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Three Monroe teens sing in Scotland
Photo supplied Sisters Emily and Lilly Eliasson await the bus to begin their journey toward Scotland and the Aberdeen International Youth Festival full of musicians and performers. Emily, 15, and Lilly, 14, attended the event as part of the all-girls Madison Youth Choir.
MONROE - When three Monroe natives landed in Scotland at the end of July, they embarked on a new journey of learning while accompanying their fellow Madison Youth Choir members during the Aberdeen International Youth Festival.

Recent Monroe High School graduate Ellie Erb was one of 68 in the choir to take part in the festival and engage with other performers who were visiting from throughout the world.

"I really liked being with people from the other countries and learning about their culture in a more subtle way," Erb said. "I think it's pretty amazing, being able to go to a different country and experience new things."

Performers from 12 to 18 years old made the trip to the centuries-old University of Aberdeen to stay for roughly a week and venture out into the variety of venues made available for performances. The festival is the oldest international event of its kind. More than 800 performers, some in choirs, but others dancing or playing instruments, made the trek from their home countries to take part.

A highlight of the trip for 15-year-old Emily Eliasson was the opening ceremony July 29, when the Madison Youth Choir sang the national anthem of each country in attendance during the opening ceremony of the event.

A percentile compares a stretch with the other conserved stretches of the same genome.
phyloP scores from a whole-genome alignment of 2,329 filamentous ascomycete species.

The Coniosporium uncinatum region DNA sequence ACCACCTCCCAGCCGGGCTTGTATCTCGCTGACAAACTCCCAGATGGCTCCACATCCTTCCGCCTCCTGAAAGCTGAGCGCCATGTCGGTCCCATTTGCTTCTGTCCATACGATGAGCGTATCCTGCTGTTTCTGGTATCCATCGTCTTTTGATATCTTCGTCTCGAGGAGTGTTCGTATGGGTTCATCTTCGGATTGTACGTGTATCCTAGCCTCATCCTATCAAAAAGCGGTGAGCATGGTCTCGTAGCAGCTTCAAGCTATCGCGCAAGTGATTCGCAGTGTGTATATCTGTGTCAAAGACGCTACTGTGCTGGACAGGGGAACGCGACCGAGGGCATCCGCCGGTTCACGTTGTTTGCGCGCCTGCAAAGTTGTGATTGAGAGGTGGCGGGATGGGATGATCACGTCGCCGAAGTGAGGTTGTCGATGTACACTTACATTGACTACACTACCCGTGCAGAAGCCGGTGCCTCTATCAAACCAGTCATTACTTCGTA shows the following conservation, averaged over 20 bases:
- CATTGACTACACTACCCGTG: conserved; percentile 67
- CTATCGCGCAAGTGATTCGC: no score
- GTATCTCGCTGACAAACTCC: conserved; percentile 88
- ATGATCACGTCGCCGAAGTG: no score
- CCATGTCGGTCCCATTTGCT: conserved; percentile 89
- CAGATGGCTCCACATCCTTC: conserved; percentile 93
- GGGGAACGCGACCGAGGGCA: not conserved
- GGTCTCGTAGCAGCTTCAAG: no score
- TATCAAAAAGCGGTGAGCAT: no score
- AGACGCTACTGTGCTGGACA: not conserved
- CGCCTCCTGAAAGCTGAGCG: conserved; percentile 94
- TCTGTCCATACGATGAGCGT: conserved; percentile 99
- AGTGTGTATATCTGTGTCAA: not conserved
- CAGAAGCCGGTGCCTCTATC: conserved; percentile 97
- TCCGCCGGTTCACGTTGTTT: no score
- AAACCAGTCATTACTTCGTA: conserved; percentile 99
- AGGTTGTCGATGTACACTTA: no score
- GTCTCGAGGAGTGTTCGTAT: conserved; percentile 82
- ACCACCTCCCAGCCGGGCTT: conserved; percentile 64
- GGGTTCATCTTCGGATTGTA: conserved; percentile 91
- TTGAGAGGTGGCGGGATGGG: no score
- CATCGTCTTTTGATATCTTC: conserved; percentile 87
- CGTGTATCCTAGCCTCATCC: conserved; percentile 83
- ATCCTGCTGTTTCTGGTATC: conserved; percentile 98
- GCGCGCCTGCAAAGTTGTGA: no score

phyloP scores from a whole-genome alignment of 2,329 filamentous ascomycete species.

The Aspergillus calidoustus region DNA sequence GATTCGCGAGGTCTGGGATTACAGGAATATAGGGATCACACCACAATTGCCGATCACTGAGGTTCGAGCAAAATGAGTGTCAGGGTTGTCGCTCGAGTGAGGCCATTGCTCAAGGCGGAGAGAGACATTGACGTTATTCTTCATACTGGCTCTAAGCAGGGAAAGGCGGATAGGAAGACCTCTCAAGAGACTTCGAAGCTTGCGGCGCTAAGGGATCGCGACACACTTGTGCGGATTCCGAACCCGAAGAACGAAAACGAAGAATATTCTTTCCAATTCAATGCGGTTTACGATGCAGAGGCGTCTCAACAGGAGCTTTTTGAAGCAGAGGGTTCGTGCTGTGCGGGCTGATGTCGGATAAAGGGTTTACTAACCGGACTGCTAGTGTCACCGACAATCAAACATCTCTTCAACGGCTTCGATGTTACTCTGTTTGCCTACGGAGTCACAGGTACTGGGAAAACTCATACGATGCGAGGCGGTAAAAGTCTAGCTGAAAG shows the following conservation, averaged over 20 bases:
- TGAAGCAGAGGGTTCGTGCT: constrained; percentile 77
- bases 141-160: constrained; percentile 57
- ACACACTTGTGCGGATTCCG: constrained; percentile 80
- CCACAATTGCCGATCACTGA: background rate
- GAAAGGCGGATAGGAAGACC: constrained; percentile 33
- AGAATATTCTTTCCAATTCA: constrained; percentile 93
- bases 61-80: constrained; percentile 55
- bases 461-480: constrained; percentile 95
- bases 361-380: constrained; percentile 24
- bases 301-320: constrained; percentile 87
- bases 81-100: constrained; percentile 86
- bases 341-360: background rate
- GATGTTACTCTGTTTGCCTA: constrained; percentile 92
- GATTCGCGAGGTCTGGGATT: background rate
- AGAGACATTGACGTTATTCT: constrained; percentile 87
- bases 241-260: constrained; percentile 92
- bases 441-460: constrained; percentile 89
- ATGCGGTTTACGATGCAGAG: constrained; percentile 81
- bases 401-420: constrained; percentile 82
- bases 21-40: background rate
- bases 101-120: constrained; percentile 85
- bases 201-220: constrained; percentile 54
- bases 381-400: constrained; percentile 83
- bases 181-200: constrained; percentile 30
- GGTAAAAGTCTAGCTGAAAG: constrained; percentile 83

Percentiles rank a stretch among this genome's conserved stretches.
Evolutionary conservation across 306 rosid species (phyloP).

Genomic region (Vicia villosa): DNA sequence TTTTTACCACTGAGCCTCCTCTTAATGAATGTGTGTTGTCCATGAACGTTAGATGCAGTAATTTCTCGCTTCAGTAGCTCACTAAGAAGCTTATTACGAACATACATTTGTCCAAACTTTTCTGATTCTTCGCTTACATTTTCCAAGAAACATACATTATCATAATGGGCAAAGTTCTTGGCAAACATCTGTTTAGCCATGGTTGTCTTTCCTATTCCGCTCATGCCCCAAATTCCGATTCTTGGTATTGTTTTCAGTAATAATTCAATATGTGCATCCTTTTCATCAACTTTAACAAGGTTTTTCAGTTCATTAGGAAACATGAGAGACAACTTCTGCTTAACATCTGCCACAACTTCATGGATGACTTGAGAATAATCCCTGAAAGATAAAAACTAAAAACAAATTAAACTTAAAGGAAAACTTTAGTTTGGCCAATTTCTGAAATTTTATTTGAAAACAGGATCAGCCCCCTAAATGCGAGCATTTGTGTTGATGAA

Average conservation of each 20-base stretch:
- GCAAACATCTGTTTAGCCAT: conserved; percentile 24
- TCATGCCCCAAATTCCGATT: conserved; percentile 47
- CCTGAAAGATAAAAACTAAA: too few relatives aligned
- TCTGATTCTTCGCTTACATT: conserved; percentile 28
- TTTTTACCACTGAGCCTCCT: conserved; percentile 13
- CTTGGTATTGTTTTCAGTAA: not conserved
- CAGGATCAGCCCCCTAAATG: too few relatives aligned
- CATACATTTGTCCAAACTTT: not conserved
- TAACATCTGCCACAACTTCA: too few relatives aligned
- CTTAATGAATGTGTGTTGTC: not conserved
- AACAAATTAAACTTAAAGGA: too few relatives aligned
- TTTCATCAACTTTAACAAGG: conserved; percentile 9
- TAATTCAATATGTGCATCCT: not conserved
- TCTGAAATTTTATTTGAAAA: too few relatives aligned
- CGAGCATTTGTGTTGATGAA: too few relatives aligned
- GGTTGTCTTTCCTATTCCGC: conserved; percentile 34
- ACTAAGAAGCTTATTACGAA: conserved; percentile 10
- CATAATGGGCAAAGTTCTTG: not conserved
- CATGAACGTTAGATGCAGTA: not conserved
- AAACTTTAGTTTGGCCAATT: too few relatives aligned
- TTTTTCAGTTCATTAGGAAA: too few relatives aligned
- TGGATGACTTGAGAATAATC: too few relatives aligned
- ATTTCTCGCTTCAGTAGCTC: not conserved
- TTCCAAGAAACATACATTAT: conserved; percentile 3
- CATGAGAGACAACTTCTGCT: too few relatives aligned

"It was a really great experience," Eliasson said.

Executive and Artistic Director Mike Ross said the experience resembled the Olympics, on a smaller scale, with the girls singing anthems in honor of a number of countries, including Jordan, South Africa, Malta and several others. The diversity of the event made it a positive prospect for MYC.

"What attracts us to this particular festival, besides the obvious growth that can be achieved through visiting another country, is the chance to collaborate," Ross said. "This bridges the path from visiting another country and repeated performances. It attracts us with the opportunity to learn from other performers."

Singers from Norway and drummers from Ghana shared their own method of performance. The girls saw an unrecognizable instrument played by musicians from Indonesia which they found out was called an angklung, an instrument similar to handbells made of a bamboo frame attached to tubes. Each day was the chance to make friends and learn.

"It was really eye-opening partnering with other singers," Eliasson said. "I think what was surprising was how well we all worked together."

Eliasson and her younger sister, 14-year-old Lilly Eliasson, said they most enjoyed the bonus of touring Scottish scenery and crumbling landmarks. The group found themselves singing in the sacrisity of Arbroath Abbey, which was founded in 1178 and, though now in ruins, is said to have the longest resonance in the entire country of Scotland. They visited the Castle Campbell, which has been standing since the 15th century.

"I would say it changed me a little," Lilly said. "Being able to see all the beautiful land and see the landmarks. It was breathtaking."

She added that it was good to spend time with her sister during the trip. Emily said it was nice to have her younger sibling around to quell her nerves in a new culture. Both shared stories of touring ancient constructions in the area and marveled at the beauty.

Erb said even interacting with the English-speaking performers, such as the Scottish choir, required a shift in cultural understanding. Despite a few language barriers, choir members danced to the beat of Ghanian drummers and accompanied Indonesia's Angklung Orchestra and the Norwegian Girls Choir. The total 11 days seemed to fly by for each of them.

"I actually made friends with a few people, got to eat breakfast with them," Lilly Eliasson said. "I'm lucky I got to go."